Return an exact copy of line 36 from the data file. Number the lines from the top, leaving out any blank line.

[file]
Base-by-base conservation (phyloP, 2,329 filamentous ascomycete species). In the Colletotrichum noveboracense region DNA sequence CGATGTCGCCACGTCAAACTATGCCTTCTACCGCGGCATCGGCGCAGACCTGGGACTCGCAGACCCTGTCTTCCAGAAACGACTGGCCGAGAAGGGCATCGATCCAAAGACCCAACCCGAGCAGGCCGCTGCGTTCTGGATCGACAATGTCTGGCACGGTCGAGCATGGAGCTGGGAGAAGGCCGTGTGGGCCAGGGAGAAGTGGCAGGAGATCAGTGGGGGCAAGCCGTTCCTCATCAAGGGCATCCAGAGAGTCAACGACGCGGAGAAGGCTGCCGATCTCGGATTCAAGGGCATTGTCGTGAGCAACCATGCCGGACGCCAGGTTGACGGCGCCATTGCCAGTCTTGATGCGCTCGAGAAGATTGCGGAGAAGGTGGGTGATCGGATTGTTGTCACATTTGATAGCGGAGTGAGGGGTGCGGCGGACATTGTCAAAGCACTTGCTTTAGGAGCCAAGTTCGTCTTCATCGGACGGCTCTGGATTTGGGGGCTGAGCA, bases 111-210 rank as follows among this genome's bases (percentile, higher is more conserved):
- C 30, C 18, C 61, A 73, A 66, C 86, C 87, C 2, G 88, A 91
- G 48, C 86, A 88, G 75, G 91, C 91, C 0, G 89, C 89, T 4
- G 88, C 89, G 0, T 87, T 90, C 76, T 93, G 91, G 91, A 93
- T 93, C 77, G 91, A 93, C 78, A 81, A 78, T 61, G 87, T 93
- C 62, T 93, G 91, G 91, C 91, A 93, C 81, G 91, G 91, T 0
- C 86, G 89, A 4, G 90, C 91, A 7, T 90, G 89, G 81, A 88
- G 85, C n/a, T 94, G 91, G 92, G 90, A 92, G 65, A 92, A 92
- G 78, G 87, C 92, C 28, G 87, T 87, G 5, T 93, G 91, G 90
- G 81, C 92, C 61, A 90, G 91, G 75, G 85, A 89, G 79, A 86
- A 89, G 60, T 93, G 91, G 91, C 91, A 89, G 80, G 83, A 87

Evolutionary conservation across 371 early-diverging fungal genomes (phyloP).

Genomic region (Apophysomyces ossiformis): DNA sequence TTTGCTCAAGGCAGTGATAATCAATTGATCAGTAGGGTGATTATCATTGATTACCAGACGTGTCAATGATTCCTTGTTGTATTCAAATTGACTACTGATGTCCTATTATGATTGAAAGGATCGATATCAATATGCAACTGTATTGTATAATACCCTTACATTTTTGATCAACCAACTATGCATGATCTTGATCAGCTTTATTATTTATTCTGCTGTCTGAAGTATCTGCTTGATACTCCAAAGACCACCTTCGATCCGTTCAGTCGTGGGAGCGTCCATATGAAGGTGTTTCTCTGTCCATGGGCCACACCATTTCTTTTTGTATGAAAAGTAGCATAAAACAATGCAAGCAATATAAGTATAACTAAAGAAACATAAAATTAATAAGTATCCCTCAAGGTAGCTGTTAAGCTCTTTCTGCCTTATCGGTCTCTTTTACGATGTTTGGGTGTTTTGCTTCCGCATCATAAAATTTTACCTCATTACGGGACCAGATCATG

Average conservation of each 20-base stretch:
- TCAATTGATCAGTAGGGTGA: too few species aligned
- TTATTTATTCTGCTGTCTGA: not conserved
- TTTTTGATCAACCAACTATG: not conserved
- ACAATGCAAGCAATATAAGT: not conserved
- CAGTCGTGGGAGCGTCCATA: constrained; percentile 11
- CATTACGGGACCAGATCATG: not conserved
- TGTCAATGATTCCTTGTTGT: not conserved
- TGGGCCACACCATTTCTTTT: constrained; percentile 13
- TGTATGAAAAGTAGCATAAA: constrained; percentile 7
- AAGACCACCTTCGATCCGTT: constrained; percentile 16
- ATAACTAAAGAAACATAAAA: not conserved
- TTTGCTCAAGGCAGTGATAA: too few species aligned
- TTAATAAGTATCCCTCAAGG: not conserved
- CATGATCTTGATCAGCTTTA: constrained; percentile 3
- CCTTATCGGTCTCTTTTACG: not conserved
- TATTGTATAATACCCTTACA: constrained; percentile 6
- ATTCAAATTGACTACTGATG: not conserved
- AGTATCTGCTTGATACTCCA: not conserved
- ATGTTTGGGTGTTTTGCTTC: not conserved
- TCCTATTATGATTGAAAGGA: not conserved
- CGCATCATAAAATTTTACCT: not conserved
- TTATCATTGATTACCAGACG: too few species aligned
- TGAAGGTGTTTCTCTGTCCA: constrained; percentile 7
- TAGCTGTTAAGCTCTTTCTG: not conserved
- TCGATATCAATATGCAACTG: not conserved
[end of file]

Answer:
- TTATCATTGATTACCAGACG: too few species aligned